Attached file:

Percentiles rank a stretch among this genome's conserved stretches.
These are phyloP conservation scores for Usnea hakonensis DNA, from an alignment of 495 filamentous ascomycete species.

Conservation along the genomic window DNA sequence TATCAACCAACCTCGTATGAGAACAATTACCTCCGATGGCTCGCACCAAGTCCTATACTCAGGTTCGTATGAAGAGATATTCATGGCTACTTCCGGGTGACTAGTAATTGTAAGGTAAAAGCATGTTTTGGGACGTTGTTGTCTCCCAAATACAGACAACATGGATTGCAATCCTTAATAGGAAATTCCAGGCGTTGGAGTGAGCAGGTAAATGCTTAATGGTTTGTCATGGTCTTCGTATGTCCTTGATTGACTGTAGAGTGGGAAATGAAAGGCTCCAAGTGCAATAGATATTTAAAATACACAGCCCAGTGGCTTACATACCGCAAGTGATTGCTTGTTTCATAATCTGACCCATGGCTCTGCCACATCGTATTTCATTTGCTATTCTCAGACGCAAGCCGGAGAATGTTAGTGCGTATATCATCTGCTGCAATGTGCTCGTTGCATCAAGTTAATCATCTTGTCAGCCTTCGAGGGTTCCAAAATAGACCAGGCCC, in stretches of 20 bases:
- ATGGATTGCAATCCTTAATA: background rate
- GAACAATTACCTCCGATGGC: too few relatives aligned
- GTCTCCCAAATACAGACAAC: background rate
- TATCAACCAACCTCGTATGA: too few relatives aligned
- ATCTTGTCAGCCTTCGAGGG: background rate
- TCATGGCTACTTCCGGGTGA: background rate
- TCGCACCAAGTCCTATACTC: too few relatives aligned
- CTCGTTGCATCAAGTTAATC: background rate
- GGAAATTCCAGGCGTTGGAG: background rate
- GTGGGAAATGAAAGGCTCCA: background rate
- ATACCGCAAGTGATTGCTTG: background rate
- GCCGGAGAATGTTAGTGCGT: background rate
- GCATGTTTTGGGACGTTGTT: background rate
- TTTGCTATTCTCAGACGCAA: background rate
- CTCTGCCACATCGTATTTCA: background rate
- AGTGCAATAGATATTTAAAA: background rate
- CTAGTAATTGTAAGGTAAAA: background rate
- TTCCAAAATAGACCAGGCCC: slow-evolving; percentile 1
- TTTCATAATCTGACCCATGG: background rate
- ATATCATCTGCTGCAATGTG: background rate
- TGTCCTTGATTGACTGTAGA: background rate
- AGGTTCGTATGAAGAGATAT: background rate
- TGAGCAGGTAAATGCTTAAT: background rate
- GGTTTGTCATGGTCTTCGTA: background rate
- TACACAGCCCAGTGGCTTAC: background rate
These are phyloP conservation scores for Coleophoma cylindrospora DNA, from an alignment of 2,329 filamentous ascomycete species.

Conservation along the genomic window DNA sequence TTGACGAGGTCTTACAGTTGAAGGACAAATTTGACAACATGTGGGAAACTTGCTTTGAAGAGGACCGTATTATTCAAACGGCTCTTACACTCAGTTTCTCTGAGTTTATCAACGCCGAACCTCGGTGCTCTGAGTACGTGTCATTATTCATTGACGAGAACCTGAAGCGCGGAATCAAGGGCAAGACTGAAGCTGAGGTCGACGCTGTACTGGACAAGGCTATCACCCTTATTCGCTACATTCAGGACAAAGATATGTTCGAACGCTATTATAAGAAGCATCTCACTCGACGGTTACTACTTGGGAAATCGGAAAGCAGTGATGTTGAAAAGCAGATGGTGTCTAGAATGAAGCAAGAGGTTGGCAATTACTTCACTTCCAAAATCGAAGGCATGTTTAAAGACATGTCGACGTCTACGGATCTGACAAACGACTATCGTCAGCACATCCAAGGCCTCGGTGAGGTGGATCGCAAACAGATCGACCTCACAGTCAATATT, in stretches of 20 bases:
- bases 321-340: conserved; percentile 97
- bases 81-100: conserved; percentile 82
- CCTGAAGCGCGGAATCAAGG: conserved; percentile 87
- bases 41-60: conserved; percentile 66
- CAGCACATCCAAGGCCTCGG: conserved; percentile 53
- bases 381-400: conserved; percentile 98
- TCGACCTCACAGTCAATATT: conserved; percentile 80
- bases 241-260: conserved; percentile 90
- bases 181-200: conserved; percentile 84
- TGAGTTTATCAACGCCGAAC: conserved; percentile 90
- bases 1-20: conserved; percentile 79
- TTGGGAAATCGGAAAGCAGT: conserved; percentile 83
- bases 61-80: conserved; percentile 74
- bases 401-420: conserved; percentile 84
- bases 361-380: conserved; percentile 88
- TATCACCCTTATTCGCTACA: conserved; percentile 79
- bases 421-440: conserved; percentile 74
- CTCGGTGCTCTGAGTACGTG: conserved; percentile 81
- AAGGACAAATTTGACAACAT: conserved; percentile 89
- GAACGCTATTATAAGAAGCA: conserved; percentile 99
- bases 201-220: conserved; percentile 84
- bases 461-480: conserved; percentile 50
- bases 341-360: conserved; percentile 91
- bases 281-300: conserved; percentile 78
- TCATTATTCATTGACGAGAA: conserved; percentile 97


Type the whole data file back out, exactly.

Percentiles rank a stretch among this genome's conserved stretches.
These are phyloP conservation scores for Usnea hakonensis DNA, from an alignment of 495 filamentous ascomycete species.

Conservation along the genomic window DNA sequence TATCAACCAACCTCGTATGAGAACAATTACCTCCGATGGCTCGCACCAAGTCCTATACTCAGGTTCGTATGAAGAGATATTCATGGCTACTTCCGGGTGACTAGTAATTGTAAGGTAAAAGCATGTTTTGGGACGTTGTTGTCTCCCAAATACAGACAACATGGATTGCAATCCTTAATAGGAAATTCCAGGCGTTGGAGTGAGCAGGTAAATGCTTAATGGTTTGTCATGGTCTTCGTATGTCCTTGATTGACTGTAGAGTGGGAAATGAAAGGCTCCAAGTGCAATAGATATTTAAAATACACAGCCCAGTGGCTTACATACCGCAAGTGATTGCTTGTTTCATAATCTGACCCATGGCTCTGCCACATCGTATTTCATTTGCTATTCTCAGACGCAAGCCGGAGAATGTTAGTGCGTATATCATCTGCTGCAATGTGCTCGTTGCATCAAGTTAATCATCTTGTCAGCCTTCGAGGGTTCCAAAATAGACCAGGCCC, in stretches of 20 bases:
- ATGGATTGCAATCCTTAATA: background rate
- GAACAATTACCTCCGATGGC: too few relatives aligned
- GTCTCCCAAATACAGACAAC: background rate
- TATCAACCAACCTCGTATGA: too few relatives aligned
- ATCTTGTCAGCCTTCGAGGG: background rate
- TCATGGCTACTTCCGGGTGA: background rate
- TCGCACCAAGTCCTATACTC: too few relatives aligned
- CTCGTTGCATCAAGTTAATC: background rate
- GGAAATTCCAGGCGTTGGAG: background rate
- GTGGGAAATGAAAGGCTCCA: background rate
- ATACCGCAAGTGATTGCTTG: background rate
- GCCGGAGAATGTTAGTGCGT: background rate
- GCATGTTTTGGGACGTTGTT: background rate
- TTTGCTATTCTCAGACGCAA: background rate
- CTCTGCCACATCGTATTTCA: background rate
- AGTGCAATAGATATTTAAAA: background rate
- CTAGTAATTGTAAGGTAAAA: background rate
- TTCCAAAATAGACCAGGCCC: slow-evolving; percentile 1
- TTTCATAATCTGACCCATGG: background rate
- ATATCATCTGCTGCAATGTG: background rate
- TGTCCTTGATTGACTGTAGA: background rate
- AGGTTCGTATGAAGAGATAT: background rate
- TGAGCAGGTAAATGCTTAAT: background rate
- GGTTTGTCATGGTCTTCGTA: background rate
- TACACAGCCCAGTGGCTTAC: background rate
These are phyloP conservation scores for Coleophoma cylindrospora DNA, from an alignment of 2,329 filamentous ascomycete species.

Conservation along the genomic window DNA sequence TTGACGAGGTCTTACAGTTGAAGGACAAATTTGACAACATGTGGGAAACTTGCTTTGAAGAGGACCGTATTATTCAAACGGCTCTTACACTCAGTTTCTCTGAGTTTATCAACGCCGAACCTCGGTGCTCTGAGTACGTGTCATTATTCATTGACGAGAACCTGAAGCGCGGAATCAAGGGCAAGACTGAAGCTGAGGTCGACGCTGTACTGGACAAGGCTATCACCCTTATTCGCTACATTCAGGACAAAGATATGTTCGAACGCTATTATAAGAAGCATCTCACTCGACGGTTACTACTTGGGAAATCGGAAAGCAGTGATGTTGAAAAGCAGATGGTGTCTAGAATGAAGCAAGAGGTTGGCAATTACTTCACTTCCAAAATCGAAGGCATGTTTAAAGACATGTCGACGTCTACGGATCTGACAAACGACTATCGTCAGCACATCCAAGGCCTCGGTGAGGTGGATCGCAAACAGATCGACCTCACAGTCAATATT, in stretches of 20 bases:
- bases 321-340: conserved; percentile 97
- bases 81-100: conserved; percentile 82
- CCTGAAGCGCGGAATCAAGG: conserved; percentile 87
- bases 41-60: conserved; percentile 66
- CAGCACATCCAAGGCCTCGG: conserved; percentile 53
- bases 381-400: conserved; percentile 98
- TCGACCTCACAGTCAATATT: conserved; percentile 80
- bases 241-260: conserved; percentile 90
- bases 181-200: conserved; percentile 84
- TGAGTTTATCAACGCCGAAC: conserved; percentile 90
- bases 1-20: conserved; percentile 79
- TTGGGAAATCGGAAAGCAGT: conserved; percentile 83
- bases 61-80: conserved; percentile 74
- bases 401-420: conserved; percentile 84
- bases 361-380: conserved; percentile 88
- TATCACCCTTATTCGCTACA: conserved; percentile 79
- bases 421-440: conserved; percentile 74
- CTCGGTGCTCTGAGTACGTG: conserved; percentile 81
- AAGGACAAATTTGACAACAT: conserved; percentile 89
- GAACGCTATTATAAGAAGCA: conserved; percentile 99
- bases 201-220: conserved; percentile 84
- bases 461-480: conserved; percentile 50
- bases 341-360: conserved; percentile 91
- bases 281-300: conserved; percentile 78
- TCATTATTCATTGACGAGAA: conserved; percentile 97